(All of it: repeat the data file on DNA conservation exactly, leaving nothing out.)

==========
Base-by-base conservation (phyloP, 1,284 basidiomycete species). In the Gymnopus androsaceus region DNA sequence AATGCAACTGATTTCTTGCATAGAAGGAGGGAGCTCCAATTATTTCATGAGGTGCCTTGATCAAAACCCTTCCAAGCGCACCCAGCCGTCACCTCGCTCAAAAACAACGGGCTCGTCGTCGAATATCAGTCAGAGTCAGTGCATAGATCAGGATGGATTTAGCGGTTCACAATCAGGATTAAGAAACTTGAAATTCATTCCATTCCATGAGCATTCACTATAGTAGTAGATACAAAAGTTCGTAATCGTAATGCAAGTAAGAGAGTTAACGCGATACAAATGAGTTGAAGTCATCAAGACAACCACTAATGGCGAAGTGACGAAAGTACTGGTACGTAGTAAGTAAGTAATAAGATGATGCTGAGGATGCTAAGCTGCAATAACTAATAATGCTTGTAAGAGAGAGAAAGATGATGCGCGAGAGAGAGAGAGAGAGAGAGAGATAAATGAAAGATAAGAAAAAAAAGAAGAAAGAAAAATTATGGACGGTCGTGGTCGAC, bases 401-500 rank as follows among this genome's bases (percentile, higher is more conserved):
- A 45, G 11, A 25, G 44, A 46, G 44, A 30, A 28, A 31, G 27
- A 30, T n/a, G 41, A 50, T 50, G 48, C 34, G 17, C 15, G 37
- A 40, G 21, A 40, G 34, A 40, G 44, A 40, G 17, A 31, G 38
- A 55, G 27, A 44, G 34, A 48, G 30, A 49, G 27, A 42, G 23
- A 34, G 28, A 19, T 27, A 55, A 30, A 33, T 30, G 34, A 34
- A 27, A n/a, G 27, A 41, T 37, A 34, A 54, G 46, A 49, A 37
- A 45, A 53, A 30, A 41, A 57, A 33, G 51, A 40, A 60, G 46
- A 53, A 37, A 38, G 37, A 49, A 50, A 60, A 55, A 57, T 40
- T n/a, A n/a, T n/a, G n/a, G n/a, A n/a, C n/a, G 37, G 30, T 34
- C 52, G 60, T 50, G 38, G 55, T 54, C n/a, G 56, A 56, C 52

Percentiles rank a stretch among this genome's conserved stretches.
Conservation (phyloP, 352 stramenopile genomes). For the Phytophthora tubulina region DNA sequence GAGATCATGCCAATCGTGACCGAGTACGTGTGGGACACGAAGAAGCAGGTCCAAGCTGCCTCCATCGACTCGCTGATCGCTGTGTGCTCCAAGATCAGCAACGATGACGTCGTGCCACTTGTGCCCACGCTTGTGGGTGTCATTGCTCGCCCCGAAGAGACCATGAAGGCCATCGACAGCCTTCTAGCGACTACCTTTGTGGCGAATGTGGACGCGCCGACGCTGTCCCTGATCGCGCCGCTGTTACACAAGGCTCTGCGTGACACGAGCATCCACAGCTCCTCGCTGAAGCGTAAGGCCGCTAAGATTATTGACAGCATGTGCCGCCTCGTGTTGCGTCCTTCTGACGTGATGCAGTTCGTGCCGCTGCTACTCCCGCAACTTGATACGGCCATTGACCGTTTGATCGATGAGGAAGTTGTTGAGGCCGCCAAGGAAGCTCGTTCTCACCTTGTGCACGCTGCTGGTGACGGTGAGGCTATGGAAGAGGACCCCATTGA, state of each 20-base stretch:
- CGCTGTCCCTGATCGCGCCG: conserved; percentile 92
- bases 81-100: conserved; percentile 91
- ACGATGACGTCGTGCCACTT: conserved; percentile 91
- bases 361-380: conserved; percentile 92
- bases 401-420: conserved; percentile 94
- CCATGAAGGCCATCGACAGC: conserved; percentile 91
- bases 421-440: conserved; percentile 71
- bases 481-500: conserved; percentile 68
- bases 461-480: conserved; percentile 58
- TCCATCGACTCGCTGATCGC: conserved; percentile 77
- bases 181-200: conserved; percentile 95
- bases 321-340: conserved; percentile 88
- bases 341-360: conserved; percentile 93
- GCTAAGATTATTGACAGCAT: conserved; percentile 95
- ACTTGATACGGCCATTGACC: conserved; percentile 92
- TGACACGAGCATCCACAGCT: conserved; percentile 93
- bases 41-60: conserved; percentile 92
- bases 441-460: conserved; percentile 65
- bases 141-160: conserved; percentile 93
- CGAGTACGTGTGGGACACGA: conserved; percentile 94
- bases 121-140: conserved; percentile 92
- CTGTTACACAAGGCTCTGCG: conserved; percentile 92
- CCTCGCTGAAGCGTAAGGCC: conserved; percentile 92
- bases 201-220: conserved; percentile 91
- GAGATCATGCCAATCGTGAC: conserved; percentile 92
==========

Base-by-base conservation (phyloP, 1,284 basidiomycete species). In the Gymnopus androsaceus region DNA sequence AATGCAACTGATTTCTTGCATAGAAGGAGGGAGCTCCAATTATTTCATGAGGTGCCTTGATCAAAACCCTTCCAAGCGCACCCAGCCGTCACCTCGCTCAAAAACAACGGGCTCGTCGTCGAATATCAGTCAGAGTCAGTGCATAGATCAGGATGGATTTAGCGGTTCACAATCAGGATTAAGAAACTTGAAATTCATTCCATTCCATGAGCATTCACTATAGTAGTAGATACAAAAGTTCGTAATCGTAATGCAAGTAAGAGAGTTAACGCGATACAAATGAGTTGAAGTCATCAAGACAACCACTAATGGCGAAGTGACGAAAGTACTGGTACGTAGTAAGTAAGTAATAAGATGATGCTGAGGATGCTAAGCTGCAATAACTAATAATGCTTGTAAGAGAGAGAAAGATGATGCGCGAGAGAGAGAGAGAGAGAGAGAGATAAATGAAAGATAAGAAAAAAAAGAAGAAAGAAAAATTATGGACGGTCGTGGTCGAC, bases 401-500 rank as follows among this genome's bases (percentile, higher is more conserved):
- A 45, G 11, A 25, G 44, A 46, G 44, A 30, A 28, A 31, G 27
- A 30, T n/a, G 41, A 50, T 50, G 48, C 34, G 17, C 15, G 37
- A 40, G 21, A 40, G 34, A 40, G 44, A 40, G 17, A 31, G 38
- A 55, G 27, A 44, G 34, A 48, G 30, A 49, G 27, A 42, G 23
- A 34, G 28, A 19, T 27, A 55, A 30, A 33, T 30, G 34, A 34
- A 27, A n/a, G 27, A 41, T 37, A 34, A 54, G 46, A 49, A 37
- A 45, A 53, A 30, A 41, A 57, A 33, G 51, A 40, A 60, G 46
- A 53, A 37, A 38, G 37, A 49, A 50, A 60, A 55, A 57, T 40
- T n/a, A n/a, T n/a, G n/a, G n/a, A n/a, C n/a, G 37, G 30, T 34
- C 52, G 60, T 50, G 38, G 55, T 54, C n/a, G 56, A 56, C 52

Percentiles rank a stretch among this genome's conserved stretches.
Conservation (phyloP, 352 stramenopile genomes). For the Phytophthora tubulina region DNA sequence GAGATCATGCCAATCGTGACCGAGTACGTGTGGGACACGAAGAAGCAGGTCCAAGCTGCCTCCATCGACTCGCTGATCGCTGTGTGCTCCAAGATCAGCAACGATGACGTCGTGCCACTTGTGCCCACGCTTGTGGGTGTCATTGCTCGCCCCGAAGAGACCATGAAGGCCATCGACAGCCTTCTAGCGACTACCTTTGTGGCGAATGTGGACGCGCCGACGCTGTCCCTGATCGCGCCGCTGTTACACAAGGCTCTGCGTGACACGAGCATCCACAGCTCCTCGCTGAAGCGTAAGGCCGCTAAGATTATTGACAGCATGTGCCGCCTCGTGTTGCGTCCTTCTGACGTGATGCAGTTCGTGCCGCTGCTACTCCCGCAACTTGATACGGCCATTGACCGTTTGATCGATGAGGAAGTTGTTGAGGCCGCCAAGGAAGCTCGTTCTCACCTTGTGCACGCTGCTGGTGACGGTGAGGCTATGGAAGAGGACCCCATTGA, state of each 20-base stretch:
- CGCTGTCCCTGATCGCGCCG: conserved; percentile 92
- bases 81-100: conserved; percentile 91
- ACGATGACGTCGTGCCACTT: conserved; percentile 91
- bases 361-380: conserved; percentile 92
- bases 401-420: conserved; percentile 94
- CCATGAAGGCCATCGACAGC: conserved; percentile 91
- bases 421-440: conserved; percentile 71
- bases 481-500: conserved; percentile 68
- bases 461-480: conserved; percentile 58
- TCCATCGACTCGCTGATCGC: conserved; percentile 77
- bases 181-200: conserved; percentile 95
- bases 321-340: conserved; percentile 88
- bases 341-360: conserved; percentile 93
- GCTAAGATTATTGACAGCAT: conserved; percentile 95
- ACTTGATACGGCCATTGACC: conserved; percentile 92
- TGACACGAGCATCCACAGCT: conserved; percentile 93
- bases 41-60: conserved; percentile 92
- bases 441-460: conserved; percentile 65
- bases 141-160: conserved; percentile 93
- CGAGTACGTGTGGGACACGA: conserved; percentile 94
- bases 121-140: conserved; percentile 92
- CTGTTACACAAGGCTCTGCG: conserved; percentile 92
- CCTCGCTGAAGCGTAAGGCC: conserved; percentile 92
- bases 201-220: conserved; percentile 91
- GAGATCATGCCAATCGTGAC: conserved; percentile 92